Commentary Magazine


Topic: healthcare industry

Flotsam and Jetsam

But it was supposed to help the Democrats: “Gallup’s most recent polling of the generic ballot shows a net five-point bounce for the Republicans, post-health care passage. The poll of registered voters now shows a lead of 47%-44%; Republicans had trailed by a similar 47%-44% margin in the first and second weeks of March, and by a 47%-45% margin in last week’s tracking results.  The loss for the Democrats comes mostly from independent voters; the gain for Republicans comes from Republican and Democratic voters turning toward the GOP.”

But it hasn’t, explains Jeffrey Anderson: “The Democrats had optimistically claimed that turning a deaf ear to the American people and passing their unpopular bill would make it popular. But Scott Rasmussen observes that ‘the overriding tone of the data is that passage of the legislation has not changed anything. Those who opposed it before now want to repeal it. Those who supported the legislation oppose repealing it.’ Unfortunately for the Democrats, the former number is a lot bigger than the latter one.”

But Obama said voters would learn to love it once it passed: “In addition to sharing Republicans’ and Democrats’ concerns about the bill’s failure to address healthcare costs, and sharing Republicans’ concerns about government intervention and costs, the majority of independents agree with Democrats that the bill doesn’t do enough to regulate the healthcare industry. As a result, independents concur with four of the five critiques tested, one more than members of either political party do.”

But Obama said voters didn’t care about “process”: Gallup asked “whether Americans believe the methods Democratic leaders used to secure passage of the bill represented ‘an abuse of power’ or ‘an appropriate use’ of the majority party’s power in Congress. Nearly 9 in 10 Republicans see it as abuse of power, whereas a smaller majority of Democrats (70%) call it an appropriate use of power. The majority of independents agree with most Republicans on this question.”

But the Republican insiders told us that Charlie Crist was the “safe” choice: “Former FL GOP chair Jim Greer is the subject of a criminal investigation after an audit showed he may have profited from party activity, according to sources with knowledge of the investigation. … Under pressure from major donors and party elders, Greer announced in early Jan. he would resign in Feb. Donors had been upset with his stewardship of party finances, and with spending many saw as beneficial to Gov. Charlie Crist (R), Greer’s major backer when he became chair. Greer is supporting Crist in the primary against ex-FL House Speaker Marco Rubio (R), which did not sit well with the state’s activist base.”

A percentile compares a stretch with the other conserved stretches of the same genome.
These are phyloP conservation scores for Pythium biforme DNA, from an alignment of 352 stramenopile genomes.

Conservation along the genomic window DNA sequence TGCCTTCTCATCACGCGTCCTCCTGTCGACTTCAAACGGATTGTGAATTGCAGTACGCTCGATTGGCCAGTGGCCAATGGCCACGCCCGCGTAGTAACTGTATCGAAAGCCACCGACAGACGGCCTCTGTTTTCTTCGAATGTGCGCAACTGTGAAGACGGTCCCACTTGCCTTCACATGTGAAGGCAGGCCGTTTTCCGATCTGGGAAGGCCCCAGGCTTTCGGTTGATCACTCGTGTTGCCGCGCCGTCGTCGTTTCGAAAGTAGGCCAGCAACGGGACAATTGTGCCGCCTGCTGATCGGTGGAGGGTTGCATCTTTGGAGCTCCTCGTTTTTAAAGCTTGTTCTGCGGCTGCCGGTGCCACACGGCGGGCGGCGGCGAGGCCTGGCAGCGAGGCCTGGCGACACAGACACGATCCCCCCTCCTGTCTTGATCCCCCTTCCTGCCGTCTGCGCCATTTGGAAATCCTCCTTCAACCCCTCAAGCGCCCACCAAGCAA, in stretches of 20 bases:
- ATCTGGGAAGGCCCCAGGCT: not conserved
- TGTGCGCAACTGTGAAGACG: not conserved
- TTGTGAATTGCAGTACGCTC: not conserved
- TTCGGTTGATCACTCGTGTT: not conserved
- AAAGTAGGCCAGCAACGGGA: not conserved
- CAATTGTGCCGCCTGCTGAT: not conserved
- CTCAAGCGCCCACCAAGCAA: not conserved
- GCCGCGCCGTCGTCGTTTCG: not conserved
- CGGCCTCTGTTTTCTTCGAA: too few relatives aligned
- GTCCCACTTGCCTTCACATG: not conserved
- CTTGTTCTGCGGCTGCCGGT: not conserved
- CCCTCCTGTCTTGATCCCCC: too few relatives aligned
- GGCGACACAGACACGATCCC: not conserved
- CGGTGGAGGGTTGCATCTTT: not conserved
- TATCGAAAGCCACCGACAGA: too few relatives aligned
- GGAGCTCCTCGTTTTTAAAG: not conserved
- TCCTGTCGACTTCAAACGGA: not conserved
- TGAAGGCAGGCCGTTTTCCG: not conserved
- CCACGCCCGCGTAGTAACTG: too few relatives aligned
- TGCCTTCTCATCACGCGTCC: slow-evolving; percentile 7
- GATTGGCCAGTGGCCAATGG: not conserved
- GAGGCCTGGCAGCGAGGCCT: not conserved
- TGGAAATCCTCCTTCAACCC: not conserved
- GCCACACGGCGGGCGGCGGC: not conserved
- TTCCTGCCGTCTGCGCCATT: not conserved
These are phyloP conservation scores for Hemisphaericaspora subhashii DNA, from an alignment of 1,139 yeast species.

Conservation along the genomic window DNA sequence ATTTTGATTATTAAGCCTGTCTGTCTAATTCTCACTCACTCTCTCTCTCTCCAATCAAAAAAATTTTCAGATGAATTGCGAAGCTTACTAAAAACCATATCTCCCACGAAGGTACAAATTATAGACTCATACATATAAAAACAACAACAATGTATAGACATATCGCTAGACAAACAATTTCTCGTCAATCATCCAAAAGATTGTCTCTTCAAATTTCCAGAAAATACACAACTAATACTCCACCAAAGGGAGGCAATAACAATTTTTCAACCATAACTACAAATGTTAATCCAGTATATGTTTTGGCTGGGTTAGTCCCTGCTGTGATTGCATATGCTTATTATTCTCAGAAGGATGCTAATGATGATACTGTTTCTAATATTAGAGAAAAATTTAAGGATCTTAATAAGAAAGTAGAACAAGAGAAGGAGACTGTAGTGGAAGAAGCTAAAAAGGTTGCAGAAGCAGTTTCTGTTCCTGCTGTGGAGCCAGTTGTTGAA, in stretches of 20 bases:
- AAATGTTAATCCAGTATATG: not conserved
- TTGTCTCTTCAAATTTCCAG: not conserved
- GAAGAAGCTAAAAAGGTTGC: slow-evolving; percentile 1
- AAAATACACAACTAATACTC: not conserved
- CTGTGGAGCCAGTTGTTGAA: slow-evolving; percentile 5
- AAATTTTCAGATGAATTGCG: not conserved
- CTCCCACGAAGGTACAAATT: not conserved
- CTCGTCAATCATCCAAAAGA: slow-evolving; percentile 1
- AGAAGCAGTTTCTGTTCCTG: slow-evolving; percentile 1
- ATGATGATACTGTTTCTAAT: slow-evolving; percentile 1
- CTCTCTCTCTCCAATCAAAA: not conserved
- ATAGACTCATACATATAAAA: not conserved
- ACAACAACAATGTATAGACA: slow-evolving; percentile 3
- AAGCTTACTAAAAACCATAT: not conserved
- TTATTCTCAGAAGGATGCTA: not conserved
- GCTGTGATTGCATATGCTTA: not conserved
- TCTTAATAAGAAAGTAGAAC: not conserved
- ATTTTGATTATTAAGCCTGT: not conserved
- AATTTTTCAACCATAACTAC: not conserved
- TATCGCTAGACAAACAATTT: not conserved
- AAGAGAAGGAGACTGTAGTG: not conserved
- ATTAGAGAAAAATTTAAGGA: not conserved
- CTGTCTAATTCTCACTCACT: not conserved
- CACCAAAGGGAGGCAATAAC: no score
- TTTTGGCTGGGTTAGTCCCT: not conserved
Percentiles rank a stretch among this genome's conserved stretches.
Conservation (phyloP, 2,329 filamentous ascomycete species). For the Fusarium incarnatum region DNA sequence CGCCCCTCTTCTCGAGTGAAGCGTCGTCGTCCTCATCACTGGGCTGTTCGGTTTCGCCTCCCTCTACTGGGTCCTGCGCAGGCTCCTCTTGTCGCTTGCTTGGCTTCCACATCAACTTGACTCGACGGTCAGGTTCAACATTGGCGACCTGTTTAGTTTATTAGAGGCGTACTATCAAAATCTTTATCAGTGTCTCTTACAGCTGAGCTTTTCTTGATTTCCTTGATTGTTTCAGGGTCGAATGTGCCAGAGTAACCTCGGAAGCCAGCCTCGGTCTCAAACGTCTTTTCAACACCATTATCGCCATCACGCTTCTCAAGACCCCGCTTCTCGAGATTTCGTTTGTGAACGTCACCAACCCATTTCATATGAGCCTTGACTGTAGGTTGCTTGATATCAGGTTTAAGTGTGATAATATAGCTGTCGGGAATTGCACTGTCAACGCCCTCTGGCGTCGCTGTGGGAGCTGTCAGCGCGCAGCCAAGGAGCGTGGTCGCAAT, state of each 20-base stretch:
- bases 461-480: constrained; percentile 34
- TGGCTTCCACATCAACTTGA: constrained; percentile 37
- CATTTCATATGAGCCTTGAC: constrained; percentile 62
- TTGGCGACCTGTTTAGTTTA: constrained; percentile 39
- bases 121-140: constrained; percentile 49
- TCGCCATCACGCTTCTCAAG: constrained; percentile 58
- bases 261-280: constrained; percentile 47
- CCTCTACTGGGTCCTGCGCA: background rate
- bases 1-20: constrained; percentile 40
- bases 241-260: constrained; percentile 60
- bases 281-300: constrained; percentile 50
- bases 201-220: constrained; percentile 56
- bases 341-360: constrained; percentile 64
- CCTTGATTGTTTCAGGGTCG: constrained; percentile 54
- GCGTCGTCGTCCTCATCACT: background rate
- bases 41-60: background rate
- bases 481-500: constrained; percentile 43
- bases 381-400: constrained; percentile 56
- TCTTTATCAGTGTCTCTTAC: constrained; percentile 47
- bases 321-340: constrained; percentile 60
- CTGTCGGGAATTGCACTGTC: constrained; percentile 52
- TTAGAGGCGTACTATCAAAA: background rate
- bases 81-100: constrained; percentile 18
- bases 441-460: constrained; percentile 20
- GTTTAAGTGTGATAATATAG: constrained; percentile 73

But don’t they know that Henry Waxman will haul them in front of his committee to read them the riot act? “Boeing Co. will take a charge of $150 million due to the recent health care overhaul legislation, the aircraft maker said Wednesday. The charge will hurt earnings by 20 cents per share in the first quarter of 2010. In 2013 Boeing will no longer be able to claim an income tax deduction related to certain prescription drug benefits for retirees. Accounting rules require that the company take the charge during the period the legislation is enacted. Several other companies have said they will take accounting charges due to the health care reform bill including AT&T, AK Steel Corp., Caterpillar Inc. and 3M Co.”

But what about the rest of the country? “The top House Republican says the White House’s decision to begin offshore drilling across huge expanses of ocean is a ‘positive step,’ but he’s still blasting the Obama administration for keeping areas on the West Coast closed to such exploration. House Minority Leader John Boehner, an Ohio Republican, said that the administration ‘continues to defy the will of the American people,’ who he says supported a 2008 congressional decision to allow oil exploration off the Pacific Coast and Alaska.”

But Obama was going to keep unemployment at 8 percent and “pivot” from ObamaCare to job creation: “Private-sector employers unexpectedly shed 23,000 jobs in March, according to a measure of private-sector employment released this morning, reminding us of the very choppy nature of this recovery.”